Anyone who has experienced a migraine knows how debilitating they can be. A run-of-the-mill headache is a firecracker. Migraines are atomic blasts. Sufferers often experience nausea, even vomiting. Migraines can last for days. Unfortunately, medications bring a host of side effects. Ironically, overuse of medication can cause ore frequent or rebound headaches. Over the past decade, new devices for migraines have been introduced. So how do they work, and are they effective?
In the United States, over one out of ten people get migraines. People with a family history of migraines or mental illnesses including depression, anxiety, and bipolar disorder are vulnerable. Women are three times as likely as men to have the condition. Unlike most ordinary headaches, people with migraines usually get a warning. Up to one day before the onset of a migraine, during the prodromal phase, people report a variety of symptoms including unusual food cravings, mood swings, and increased urination. The aura phase is as clear a signal as a flashing red light. That’s because before an attack, people often experience visual disruptions. These include spots in front of the eyes, strobing lights, zig-zag lines, double vision, or even reduced peripheral vision.
Because this activity is connected to the back part of the brain that processes visual information called the occipital cortex, recent innovative treatments focus on the region. Called neuromodulation, the devices rely on magnets or electrical currents to alter the activity of neural pathways. Although often called stimulators, many succeed by tamping down brain activity.
Until the 2010s, migraines were only treated by pharmaceuticals and over-the-counter pain relievers. Although aspirin or ibuprofen are generally safe when used as directed, people with severe headaches who abused these drugs faced ulcers and gastrointestinal bleeding. Medication overuse headaches are a common side effect. Although migraine sufferers have had success with newer drugs like lasmiditan (Reyvow) along with commonly prescribed treatments like triptans and dihydroergotamine, all drugs have side effects –– some quite severe.
The options for migraine treatment began changing in 2013. That year, the United States Food and Drug Administration approved the Single-Pulse Transcranial Magnetic Stimulation (sTMS) for acute treatment of episodic migraine with aura in adults. It later received approval for acute and preventive treatment as well; today children over the age of 12 may also use the device. Shaped like a neck pillow, migraine sufferers are instructed to place it at the back of their head and press a button when they either experience aura or a sudden headache without aura. The device then sends a magnetic pulse which creates a minor electrical current along the occipital cortex. This alters the excitability and hyperactivity of the cortical neurons along with preventing cortical spreading depression. It has been shown to effectively prevent full-blown migraines.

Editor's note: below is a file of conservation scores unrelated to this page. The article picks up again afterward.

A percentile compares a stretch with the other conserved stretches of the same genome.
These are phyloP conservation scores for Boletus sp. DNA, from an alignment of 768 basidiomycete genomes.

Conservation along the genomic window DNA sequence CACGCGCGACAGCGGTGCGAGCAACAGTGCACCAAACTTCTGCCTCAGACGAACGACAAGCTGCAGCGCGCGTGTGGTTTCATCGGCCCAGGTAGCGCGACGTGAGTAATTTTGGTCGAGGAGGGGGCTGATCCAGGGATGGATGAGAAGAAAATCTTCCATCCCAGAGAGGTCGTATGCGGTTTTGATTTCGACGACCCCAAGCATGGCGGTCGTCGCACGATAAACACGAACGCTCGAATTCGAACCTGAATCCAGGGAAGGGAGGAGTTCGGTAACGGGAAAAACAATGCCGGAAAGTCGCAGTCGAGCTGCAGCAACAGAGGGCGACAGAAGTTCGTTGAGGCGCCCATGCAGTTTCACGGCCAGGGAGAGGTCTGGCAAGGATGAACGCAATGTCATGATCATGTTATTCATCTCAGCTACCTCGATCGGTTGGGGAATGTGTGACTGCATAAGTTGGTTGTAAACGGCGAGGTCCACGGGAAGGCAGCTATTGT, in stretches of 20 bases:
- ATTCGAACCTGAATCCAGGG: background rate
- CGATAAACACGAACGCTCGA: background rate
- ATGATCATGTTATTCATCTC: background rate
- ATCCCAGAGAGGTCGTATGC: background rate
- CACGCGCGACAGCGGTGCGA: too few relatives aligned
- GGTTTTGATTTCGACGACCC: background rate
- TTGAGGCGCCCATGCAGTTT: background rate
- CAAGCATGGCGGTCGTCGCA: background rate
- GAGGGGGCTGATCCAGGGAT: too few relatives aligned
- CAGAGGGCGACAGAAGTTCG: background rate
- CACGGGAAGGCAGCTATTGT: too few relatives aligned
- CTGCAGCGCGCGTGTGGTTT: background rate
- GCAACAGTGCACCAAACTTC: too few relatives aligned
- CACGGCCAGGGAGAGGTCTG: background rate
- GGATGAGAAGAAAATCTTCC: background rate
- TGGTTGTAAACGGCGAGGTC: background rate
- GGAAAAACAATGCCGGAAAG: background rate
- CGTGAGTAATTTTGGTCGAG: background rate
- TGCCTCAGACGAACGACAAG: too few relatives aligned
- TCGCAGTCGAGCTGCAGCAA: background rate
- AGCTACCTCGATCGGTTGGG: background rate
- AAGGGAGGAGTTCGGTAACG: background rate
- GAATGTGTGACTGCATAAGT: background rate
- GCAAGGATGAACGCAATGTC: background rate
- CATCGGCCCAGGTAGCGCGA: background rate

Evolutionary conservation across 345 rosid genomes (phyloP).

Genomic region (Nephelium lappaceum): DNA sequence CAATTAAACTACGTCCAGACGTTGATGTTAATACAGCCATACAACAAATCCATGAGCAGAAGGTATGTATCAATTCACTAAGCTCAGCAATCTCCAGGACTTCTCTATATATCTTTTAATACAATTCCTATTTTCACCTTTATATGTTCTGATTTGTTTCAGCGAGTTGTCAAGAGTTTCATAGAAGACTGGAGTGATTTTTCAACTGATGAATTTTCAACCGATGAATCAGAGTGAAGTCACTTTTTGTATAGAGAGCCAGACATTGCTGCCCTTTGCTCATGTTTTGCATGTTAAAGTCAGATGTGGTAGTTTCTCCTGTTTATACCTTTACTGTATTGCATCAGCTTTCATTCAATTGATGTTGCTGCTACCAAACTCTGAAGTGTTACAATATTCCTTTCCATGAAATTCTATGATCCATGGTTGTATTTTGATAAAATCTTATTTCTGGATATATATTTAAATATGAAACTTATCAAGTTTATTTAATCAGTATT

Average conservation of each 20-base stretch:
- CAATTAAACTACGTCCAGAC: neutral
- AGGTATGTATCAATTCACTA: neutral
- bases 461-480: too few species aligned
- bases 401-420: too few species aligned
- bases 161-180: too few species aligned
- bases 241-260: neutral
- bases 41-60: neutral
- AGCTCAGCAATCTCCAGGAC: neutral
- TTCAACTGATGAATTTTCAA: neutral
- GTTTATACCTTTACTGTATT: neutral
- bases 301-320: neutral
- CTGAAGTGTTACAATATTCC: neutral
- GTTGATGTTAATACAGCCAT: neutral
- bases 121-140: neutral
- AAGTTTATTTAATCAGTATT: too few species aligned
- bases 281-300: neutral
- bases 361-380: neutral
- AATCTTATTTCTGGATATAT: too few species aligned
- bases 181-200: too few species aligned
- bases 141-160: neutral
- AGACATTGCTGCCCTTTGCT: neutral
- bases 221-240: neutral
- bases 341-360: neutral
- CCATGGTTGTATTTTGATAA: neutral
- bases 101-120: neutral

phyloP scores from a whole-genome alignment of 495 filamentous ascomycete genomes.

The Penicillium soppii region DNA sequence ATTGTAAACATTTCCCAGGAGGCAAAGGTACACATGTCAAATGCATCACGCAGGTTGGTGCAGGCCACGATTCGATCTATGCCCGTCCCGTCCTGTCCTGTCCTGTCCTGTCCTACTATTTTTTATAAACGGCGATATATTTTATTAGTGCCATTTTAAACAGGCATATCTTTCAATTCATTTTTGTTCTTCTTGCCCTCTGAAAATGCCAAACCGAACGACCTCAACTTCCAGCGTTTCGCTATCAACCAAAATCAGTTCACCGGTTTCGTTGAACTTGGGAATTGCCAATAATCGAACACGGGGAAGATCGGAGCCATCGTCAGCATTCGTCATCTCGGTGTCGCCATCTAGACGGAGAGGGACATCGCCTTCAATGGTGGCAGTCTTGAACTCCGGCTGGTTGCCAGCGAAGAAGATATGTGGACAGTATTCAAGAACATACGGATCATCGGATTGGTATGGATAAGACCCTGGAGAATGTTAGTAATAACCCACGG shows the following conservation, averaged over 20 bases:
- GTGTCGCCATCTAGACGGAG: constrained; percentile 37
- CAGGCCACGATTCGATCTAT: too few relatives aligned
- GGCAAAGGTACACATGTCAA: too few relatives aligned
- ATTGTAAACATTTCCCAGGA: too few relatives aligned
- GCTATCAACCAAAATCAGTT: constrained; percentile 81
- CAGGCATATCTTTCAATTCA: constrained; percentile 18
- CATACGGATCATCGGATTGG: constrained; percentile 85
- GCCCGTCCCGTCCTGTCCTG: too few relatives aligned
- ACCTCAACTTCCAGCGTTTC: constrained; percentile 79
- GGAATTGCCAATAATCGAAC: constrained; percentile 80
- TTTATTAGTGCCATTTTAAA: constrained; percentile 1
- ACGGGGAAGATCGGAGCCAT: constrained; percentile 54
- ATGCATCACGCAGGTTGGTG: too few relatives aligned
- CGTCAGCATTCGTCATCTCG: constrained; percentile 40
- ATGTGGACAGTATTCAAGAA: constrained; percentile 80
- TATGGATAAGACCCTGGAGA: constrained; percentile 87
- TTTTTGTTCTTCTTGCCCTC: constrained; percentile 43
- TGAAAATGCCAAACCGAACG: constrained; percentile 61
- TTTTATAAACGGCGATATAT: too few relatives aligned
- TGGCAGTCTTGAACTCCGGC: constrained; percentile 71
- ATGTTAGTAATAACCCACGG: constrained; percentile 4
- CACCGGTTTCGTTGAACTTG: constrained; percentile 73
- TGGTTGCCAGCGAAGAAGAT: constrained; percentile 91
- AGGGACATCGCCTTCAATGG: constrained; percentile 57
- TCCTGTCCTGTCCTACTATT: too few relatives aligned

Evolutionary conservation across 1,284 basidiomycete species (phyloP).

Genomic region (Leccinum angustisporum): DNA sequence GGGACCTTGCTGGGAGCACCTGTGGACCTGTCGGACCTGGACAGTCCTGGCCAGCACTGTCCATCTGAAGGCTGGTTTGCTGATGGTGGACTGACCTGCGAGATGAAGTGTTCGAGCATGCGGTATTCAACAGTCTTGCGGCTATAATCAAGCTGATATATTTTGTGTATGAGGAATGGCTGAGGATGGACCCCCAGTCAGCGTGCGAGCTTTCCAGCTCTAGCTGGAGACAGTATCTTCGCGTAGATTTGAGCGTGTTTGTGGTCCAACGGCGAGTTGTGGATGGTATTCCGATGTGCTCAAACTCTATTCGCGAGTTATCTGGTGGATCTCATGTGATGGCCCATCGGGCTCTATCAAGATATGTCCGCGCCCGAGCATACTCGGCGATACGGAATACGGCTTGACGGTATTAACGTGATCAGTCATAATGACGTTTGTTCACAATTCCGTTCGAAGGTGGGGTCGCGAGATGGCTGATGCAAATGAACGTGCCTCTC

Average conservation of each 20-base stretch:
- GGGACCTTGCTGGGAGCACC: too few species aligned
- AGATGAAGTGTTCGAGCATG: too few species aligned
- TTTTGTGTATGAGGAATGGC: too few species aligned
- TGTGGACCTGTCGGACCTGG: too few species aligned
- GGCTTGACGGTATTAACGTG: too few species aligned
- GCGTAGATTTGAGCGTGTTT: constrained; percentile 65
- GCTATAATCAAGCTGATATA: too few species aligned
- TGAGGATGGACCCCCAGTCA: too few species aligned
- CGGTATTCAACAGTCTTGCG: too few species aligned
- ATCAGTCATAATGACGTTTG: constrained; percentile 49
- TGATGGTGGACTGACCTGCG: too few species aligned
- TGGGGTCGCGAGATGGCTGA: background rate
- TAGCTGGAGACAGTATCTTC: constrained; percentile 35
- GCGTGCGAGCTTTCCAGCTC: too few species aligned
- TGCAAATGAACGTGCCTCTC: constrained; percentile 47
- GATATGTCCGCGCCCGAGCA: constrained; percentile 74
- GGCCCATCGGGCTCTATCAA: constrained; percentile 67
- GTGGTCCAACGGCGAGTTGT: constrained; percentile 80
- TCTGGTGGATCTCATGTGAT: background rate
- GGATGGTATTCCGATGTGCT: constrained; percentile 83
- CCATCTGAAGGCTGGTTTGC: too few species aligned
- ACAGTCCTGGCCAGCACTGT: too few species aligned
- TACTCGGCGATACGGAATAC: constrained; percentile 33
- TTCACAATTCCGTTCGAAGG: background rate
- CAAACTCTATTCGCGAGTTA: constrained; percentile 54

A newer option, Cefaly’s electrical nerve stimulator is worn like a headband. An electrode patch is connected to the forehead and sends stimulating electrical current through the head’s trigeminal nerve. Running on a 20-minute timer, Cefaly’s device has demonstrated its efficacy in double-blind tests where half the study group were given identical-looking but non-working devices. Those using the actual devices reported significantly reduced attack frequency and total headache days. They also relied less on anti-migraine drugs. In 2020, the FDA approved it for over-the-counter use without a prescription.
Relying on a smartphone, the Nerivio Migra device is worn on the upper arm––just as a jogger might wear one for music. Instead of tunes, this device delivers electronic pulses that, in a study of over 250 migraine sufferers, showed they enjoyed more pain relief and fewer severe symptoms just two hours after treatment. It has recently received approval of use by adolescent migraine sufferers as well. Another new treatment, the GammaCore, is recommended for use at the first sign of a migraine. After applying a gel to their neck, the sufferer puts the smartphone-sized device to the vagus nerve for two minutes. It can be repeated again at the 20-minute mark and two hours later if the headache hasn’t subsided.
Although the devices most common side effects were mild – concerns like skin irritation, sleepiness, or dizziness – the bigger issue is that these devices cost hundreds of dollars. For many migraine sufferers, however, relief is well worth the price.
John Bankston is a published author of over 150 nonfiction books for children and young adults including biographies of Jonas Salk, Gerhard Domak, and Frederick Banting.
Steve Schadendorf, MD
Dr. Schadendorf is a board certified neurologist who specializes in vascular neurology at Bass Medical Group. Dr. Schadendorf is a Founding Medical Partner and Medical Director of the Neuromedicine Channel at Doctorpedia.